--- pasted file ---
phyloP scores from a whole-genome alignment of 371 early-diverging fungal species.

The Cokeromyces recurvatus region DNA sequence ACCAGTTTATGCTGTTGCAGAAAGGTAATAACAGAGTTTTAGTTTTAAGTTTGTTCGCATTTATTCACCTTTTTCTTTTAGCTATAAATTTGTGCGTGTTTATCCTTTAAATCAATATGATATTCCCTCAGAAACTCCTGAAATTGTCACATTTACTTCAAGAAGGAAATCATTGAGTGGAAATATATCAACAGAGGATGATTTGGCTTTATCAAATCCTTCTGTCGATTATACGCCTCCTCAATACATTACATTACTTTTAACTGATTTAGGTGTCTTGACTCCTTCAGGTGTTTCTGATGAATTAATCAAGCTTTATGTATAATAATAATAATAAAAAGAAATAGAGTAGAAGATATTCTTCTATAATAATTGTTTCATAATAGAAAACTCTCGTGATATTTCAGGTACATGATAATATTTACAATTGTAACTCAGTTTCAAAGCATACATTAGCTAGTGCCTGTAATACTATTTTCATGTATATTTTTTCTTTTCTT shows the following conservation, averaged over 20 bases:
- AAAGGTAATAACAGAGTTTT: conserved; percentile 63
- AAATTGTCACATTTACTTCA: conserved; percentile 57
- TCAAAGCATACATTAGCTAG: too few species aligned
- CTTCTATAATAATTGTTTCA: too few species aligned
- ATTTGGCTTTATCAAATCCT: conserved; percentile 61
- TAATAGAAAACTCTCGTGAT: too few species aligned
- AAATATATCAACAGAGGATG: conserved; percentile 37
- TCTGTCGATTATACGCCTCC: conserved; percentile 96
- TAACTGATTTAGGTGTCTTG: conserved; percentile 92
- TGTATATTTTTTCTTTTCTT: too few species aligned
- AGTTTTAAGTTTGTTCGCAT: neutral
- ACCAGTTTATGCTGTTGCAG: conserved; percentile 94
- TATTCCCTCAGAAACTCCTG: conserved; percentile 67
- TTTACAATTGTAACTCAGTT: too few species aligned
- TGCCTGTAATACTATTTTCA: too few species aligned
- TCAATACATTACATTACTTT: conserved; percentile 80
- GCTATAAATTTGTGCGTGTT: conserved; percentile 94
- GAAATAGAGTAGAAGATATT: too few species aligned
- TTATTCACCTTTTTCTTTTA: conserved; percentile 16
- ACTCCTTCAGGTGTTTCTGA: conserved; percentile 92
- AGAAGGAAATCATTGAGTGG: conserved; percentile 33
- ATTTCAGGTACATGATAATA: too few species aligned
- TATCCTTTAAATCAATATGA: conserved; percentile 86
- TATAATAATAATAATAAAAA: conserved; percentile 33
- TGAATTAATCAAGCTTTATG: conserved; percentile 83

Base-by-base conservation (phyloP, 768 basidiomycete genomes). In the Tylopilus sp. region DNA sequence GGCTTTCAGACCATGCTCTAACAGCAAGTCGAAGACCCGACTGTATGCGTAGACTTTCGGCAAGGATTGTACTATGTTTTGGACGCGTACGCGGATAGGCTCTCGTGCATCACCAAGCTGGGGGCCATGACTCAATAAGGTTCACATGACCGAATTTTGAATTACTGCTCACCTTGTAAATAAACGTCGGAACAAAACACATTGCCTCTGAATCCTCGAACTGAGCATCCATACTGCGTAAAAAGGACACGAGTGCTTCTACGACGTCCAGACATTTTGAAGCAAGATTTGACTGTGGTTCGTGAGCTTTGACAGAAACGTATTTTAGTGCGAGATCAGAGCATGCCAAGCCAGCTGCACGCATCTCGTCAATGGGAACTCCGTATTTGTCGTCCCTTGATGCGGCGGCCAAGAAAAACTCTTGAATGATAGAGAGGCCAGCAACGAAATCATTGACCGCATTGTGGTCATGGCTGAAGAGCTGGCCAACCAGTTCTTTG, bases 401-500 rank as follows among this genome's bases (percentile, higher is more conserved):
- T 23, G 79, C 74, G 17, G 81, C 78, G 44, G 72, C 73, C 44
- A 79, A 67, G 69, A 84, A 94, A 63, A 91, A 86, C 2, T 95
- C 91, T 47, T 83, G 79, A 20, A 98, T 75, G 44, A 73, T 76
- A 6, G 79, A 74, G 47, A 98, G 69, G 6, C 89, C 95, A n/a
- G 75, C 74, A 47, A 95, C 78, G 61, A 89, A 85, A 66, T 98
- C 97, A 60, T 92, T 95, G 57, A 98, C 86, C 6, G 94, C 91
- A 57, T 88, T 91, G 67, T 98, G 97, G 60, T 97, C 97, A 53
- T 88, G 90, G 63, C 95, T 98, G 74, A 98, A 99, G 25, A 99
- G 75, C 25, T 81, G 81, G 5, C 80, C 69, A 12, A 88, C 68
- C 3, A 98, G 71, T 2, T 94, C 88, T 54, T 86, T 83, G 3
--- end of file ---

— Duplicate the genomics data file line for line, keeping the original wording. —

phyloP scores from a whole-genome alignment of 371 early-diverging fungal species.

The Cokeromyces recurvatus region DNA sequence ACCAGTTTATGCTGTTGCAGAAAGGTAATAACAGAGTTTTAGTTTTAAGTTTGTTCGCATTTATTCACCTTTTTCTTTTAGCTATAAATTTGTGCGTGTTTATCCTTTAAATCAATATGATATTCCCTCAGAAACTCCTGAAATTGTCACATTTACTTCAAGAAGGAAATCATTGAGTGGAAATATATCAACAGAGGATGATTTGGCTTTATCAAATCCTTCTGTCGATTATACGCCTCCTCAATACATTACATTACTTTTAACTGATTTAGGTGTCTTGACTCCTTCAGGTGTTTCTGATGAATTAATCAAGCTTTATGTATAATAATAATAATAAAAAGAAATAGAGTAGAAGATATTCTTCTATAATAATTGTTTCATAATAGAAAACTCTCGTGATATTTCAGGTACATGATAATATTTACAATTGTAACTCAGTTTCAAAGCATACATTAGCTAGTGCCTGTAATACTATTTTCATGTATATTTTTTCTTTTCTT shows the following conservation, averaged over 20 bases:
- AAAGGTAATAACAGAGTTTT: conserved; percentile 63
- AAATTGTCACATTTACTTCA: conserved; percentile 57
- TCAAAGCATACATTAGCTAG: too few species aligned
- CTTCTATAATAATTGTTTCA: too few species aligned
- ATTTGGCTTTATCAAATCCT: conserved; percentile 61
- TAATAGAAAACTCTCGTGAT: too few species aligned
- AAATATATCAACAGAGGATG: conserved; percentile 37
- TCTGTCGATTATACGCCTCC: conserved; percentile 96
- TAACTGATTTAGGTGTCTTG: conserved; percentile 92
- TGTATATTTTTTCTTTTCTT: too few species aligned
- AGTTTTAAGTTTGTTCGCAT: neutral
- ACCAGTTTATGCTGTTGCAG: conserved; percentile 94
- TATTCCCTCAGAAACTCCTG: conserved; percentile 67
- TTTACAATTGTAACTCAGTT: too few species aligned
- TGCCTGTAATACTATTTTCA: too few species aligned
- TCAATACATTACATTACTTT: conserved; percentile 80
- GCTATAAATTTGTGCGTGTT: conserved; percentile 94
- GAAATAGAGTAGAAGATATT: too few species aligned
- TTATTCACCTTTTTCTTTTA: conserved; percentile 16
- ACTCCTTCAGGTGTTTCTGA: conserved; percentile 92
- AGAAGGAAATCATTGAGTGG: conserved; percentile 33
- ATTTCAGGTACATGATAATA: too few species aligned
- TATCCTTTAAATCAATATGA: conserved; percentile 86
- TATAATAATAATAATAAAAA: conserved; percentile 33
- TGAATTAATCAAGCTTTATG: conserved; percentile 83

Base-by-base conservation (phyloP, 768 basidiomycete genomes). In the Tylopilus sp. region DNA sequence GGCTTTCAGACCATGCTCTAACAGCAAGTCGAAGACCCGACTGTATGCGTAGACTTTCGGCAAGGATTGTACTATGTTTTGGACGCGTACGCGGATAGGCTCTCGTGCATCACCAAGCTGGGGGCCATGACTCAATAAGGTTCACATGACCGAATTTTGAATTACTGCTCACCTTGTAAATAAACGTCGGAACAAAACACATTGCCTCTGAATCCTCGAACTGAGCATCCATACTGCGTAAAAAGGACACGAGTGCTTCTACGACGTCCAGACATTTTGAAGCAAGATTTGACTGTGGTTCGTGAGCTTTGACAGAAACGTATTTTAGTGCGAGATCAGAGCATGCCAAGCCAGCTGCACGCATCTCGTCAATGGGAACTCCGTATTTGTCGTCCCTTGATGCGGCGGCCAAGAAAAACTCTTGAATGATAGAGAGGCCAGCAACGAAATCATTGACCGCATTGTGGTCATGGCTGAAGAGCTGGCCAACCAGTTCTTTG, bases 401-500 rank as follows among this genome's bases (percentile, higher is more conserved):
- T 23, G 79, C 74, G 17, G 81, C 78, G 44, G 72, C 73, C 44
- A 79, A 67, G 69, A 84, A 94, A 63, A 91, A 86, C 2, T 95
- C 91, T 47, T 83, G 79, A 20, A 98, T 75, G 44, A 73, T 76
- A 6, G 79, A 74, G 47, A 98, G 69, G 6, C 89, C 95, A n/a
- G 75, C 74, A 47, A 95, C 78, G 61, A 89, A 85, A 66, T 98
- C 97, A 60, T 92, T 95, G 57, A 98, C 86, C 6, G 94, C 91
- A 57, T 88, T 91, G 67, T 98, G 97, G 60, T 97, C 97, A 53
- T 88, G 90, G 63, C 95, T 98, G 74, A 98, A 99, G 25, A 99
- G 75, C 25, T 81, G 81, G 5, C 80, C 69, A 12, A 88, C 68
- C 3, A 98, G 71, T 2, T 94, C 88, T 54, T 86, T 83, G 3